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When it comes down to it, networking is nothing other than opening yourself up to new relationships and new possibilities. This requires you to get out there and follow up.
While this is important for all lawyers, it is downright critical for solo attorneys and small law firms.
Effective Networking Basics
You build business by converting potential clients into paying clients. Potential clients often come from word-of-mouth referrals, and the best way to get those referrals is to build referral relationships through networking.
Legal representation is incredibly personal. Potential clients are more likely to lean on referrals from friends and colleagues because they don’t yet know you or whether they can trust you. So networking, whether you are new to practice or decades in, is critical to building and maintaining a steady client base.
Networking is not about the quick sale. Nor is it about have a “one and done” conversation or meeting.
Instead, networking has everything to do with making new connections and building relationships. To be successful at networking, you need to follow these three simple steps:
- Show up. You will not make a good impression if you are not present. That means you need to find a networking event or meeting and simply show up. If you can, show up on time or even early. There is no room for “fashionably late” when it comes to networking.
- Engage. Put away your phone. Do not be a wallflower. Actively seek out conversations, make eye contact, ask questions, and listen. Take business cards from people you want to maintain connections with.
- Follow up. Once you have someone’s contact information, it is up to you to follow up and keep the initial conversation going. This point is key to building strong relationships and growing your business.
While there are many ways to enhance your networking skills, let’s focus on the last step: following up.
How to Follow Up Properly
The sooner you follow up, the greater chance you will have at making a stronger connection with each person you contact. Do not wait a week to call. Instead, pick up your phone the next day and reach out. Remind the person you are contacting who you are and reference a point of discussion from the event itself. Request a time to sit down over lunch or coffee to get to know each other’s business better.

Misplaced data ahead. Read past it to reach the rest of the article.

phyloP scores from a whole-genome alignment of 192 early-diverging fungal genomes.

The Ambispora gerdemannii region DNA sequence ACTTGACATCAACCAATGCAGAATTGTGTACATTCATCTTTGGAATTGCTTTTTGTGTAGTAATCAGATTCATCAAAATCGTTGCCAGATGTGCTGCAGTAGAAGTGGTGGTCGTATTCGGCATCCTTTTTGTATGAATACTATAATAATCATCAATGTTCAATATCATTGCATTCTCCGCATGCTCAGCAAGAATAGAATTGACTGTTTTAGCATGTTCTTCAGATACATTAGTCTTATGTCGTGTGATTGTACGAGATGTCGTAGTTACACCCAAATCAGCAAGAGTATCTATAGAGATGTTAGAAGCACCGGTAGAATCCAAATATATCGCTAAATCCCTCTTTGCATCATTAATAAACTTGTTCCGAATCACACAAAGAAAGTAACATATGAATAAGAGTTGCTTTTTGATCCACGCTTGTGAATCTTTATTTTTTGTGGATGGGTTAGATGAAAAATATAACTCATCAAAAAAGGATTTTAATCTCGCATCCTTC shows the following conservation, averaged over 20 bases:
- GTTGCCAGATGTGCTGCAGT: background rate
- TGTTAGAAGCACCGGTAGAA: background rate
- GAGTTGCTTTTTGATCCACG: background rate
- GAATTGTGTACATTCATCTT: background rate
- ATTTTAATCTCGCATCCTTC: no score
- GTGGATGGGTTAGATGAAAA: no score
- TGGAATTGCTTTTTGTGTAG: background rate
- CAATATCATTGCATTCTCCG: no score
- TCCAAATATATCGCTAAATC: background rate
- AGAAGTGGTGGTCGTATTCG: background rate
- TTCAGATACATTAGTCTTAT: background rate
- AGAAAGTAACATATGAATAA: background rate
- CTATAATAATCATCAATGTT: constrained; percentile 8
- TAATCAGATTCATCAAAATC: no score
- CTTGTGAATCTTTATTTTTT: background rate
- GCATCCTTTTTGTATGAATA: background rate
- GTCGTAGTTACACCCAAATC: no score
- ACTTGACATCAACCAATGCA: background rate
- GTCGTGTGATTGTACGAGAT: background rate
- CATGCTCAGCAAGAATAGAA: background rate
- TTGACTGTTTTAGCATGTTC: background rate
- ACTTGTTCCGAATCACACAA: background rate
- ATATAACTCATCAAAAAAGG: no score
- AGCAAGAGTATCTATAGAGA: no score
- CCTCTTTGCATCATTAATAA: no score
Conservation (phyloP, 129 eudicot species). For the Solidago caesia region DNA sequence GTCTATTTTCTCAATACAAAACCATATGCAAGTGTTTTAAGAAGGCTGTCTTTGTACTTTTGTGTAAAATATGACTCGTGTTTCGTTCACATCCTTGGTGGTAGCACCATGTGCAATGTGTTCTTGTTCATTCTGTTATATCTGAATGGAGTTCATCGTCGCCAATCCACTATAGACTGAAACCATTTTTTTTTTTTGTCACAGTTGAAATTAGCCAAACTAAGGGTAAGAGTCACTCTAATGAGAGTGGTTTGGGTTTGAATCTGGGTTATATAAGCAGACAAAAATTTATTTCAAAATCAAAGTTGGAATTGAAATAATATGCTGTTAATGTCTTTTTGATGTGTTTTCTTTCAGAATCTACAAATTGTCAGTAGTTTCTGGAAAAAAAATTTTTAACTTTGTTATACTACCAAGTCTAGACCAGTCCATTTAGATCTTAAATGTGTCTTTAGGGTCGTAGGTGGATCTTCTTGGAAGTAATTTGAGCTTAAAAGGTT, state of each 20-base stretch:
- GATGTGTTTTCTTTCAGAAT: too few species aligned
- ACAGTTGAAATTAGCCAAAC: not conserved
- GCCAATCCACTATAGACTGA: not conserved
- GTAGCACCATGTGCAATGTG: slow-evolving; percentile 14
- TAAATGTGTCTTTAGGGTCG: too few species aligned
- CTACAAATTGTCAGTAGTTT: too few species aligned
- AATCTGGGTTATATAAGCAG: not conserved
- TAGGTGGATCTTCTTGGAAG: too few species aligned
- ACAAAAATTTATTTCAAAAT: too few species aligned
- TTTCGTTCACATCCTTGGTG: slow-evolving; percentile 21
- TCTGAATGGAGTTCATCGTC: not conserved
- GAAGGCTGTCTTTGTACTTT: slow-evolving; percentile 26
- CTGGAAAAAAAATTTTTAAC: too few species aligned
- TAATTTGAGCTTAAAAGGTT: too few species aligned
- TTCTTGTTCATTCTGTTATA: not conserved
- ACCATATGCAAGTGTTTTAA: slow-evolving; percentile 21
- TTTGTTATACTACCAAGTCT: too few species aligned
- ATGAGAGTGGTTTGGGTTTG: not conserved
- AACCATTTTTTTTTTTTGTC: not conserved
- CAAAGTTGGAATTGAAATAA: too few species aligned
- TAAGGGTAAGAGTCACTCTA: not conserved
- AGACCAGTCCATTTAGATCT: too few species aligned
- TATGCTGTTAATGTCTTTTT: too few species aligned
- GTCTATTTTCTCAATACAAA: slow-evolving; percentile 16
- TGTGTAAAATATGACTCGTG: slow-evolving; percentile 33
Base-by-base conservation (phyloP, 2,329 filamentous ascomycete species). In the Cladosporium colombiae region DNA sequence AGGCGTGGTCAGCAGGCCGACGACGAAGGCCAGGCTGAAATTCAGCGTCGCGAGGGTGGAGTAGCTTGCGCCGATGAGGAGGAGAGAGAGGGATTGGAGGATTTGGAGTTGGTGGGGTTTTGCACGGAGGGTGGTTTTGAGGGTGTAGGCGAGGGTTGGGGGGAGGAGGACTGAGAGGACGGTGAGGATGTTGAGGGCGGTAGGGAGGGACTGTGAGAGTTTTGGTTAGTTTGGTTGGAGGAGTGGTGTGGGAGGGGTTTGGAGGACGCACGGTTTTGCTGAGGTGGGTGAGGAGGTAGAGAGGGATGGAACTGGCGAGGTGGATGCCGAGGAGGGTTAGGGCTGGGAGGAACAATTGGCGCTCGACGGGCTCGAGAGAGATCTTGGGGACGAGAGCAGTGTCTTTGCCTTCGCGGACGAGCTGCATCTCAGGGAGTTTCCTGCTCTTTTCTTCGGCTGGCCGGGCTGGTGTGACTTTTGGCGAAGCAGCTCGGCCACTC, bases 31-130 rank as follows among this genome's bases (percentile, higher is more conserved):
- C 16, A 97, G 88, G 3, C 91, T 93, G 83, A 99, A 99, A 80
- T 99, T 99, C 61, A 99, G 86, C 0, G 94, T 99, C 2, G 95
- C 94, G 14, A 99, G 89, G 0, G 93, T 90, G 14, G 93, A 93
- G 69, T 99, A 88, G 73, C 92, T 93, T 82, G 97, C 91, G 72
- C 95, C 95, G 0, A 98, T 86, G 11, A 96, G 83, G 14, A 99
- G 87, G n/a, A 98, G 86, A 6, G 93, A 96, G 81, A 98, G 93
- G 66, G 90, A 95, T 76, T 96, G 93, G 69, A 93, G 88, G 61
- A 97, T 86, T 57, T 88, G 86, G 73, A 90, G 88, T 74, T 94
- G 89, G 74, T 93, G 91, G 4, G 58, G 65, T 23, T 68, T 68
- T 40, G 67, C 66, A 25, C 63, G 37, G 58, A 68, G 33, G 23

If phone calls are too time-consuming for you, send a follow-up email instead. Cover all the same items you would in the phone call, but be sure to schedule a time in your own calendar to follow up if you do not hear back within a week.
Creating relationships can mean the difference between getting referrals and becoming “that person I had lunch with once that does something I can’t remember.” For solos and small firms, all of those missed opportunities add up quickly.
Networking is not a Race
One meeting is not enough to build a relationship. Invest your time reconnecting and building upon what you already know about your new lead. Send a follow-up email or handwritten note. Ask to schedule another meeting for a month or two out. Share emails, blog posts, and other items that you believe your contact will find interesting.
Once you make a strong connection with someone and you understand their business and client base, you should consider sending referrals yourself. Show your new connection that you bring value not only with the work you do, but by the company you keep. This spreads goodwill, which can only help to grow your reputation and, in turn, your business.
There are numerous forums in which to network — find one that gets you slightly out of your comfort zone and pursue it. For instance, I’m a member of BNI. I love it because it provides me with structure, reliability, and accountability. It also includes individuals from a variety of industries, so I am consistently defining and redefining myself and my goals in the eyes of individuals who do not work in my field. I’ve also attended various one-off networking events, ranging from attending Network After Work socials to scouring Meetup.com for meetings happening in my neighborhood. There are obviously numerous bar association and law-related groups you could participate in as well.
If in-person networking terrifies you, get active online. Participate in LinkedIn groups. Become more vocal in bar association email lists. Start sharing interesting articles and blog posts directly with contacts on Facebook and Twitter.
The more people who see your name, and see that you are willing to share information and participate in conversation, the more likely they will reach out to you to learn more.
Originally published February 19, 2015. Republished July 22, 2016.
Featured image: “social network concept” from Shutterstock.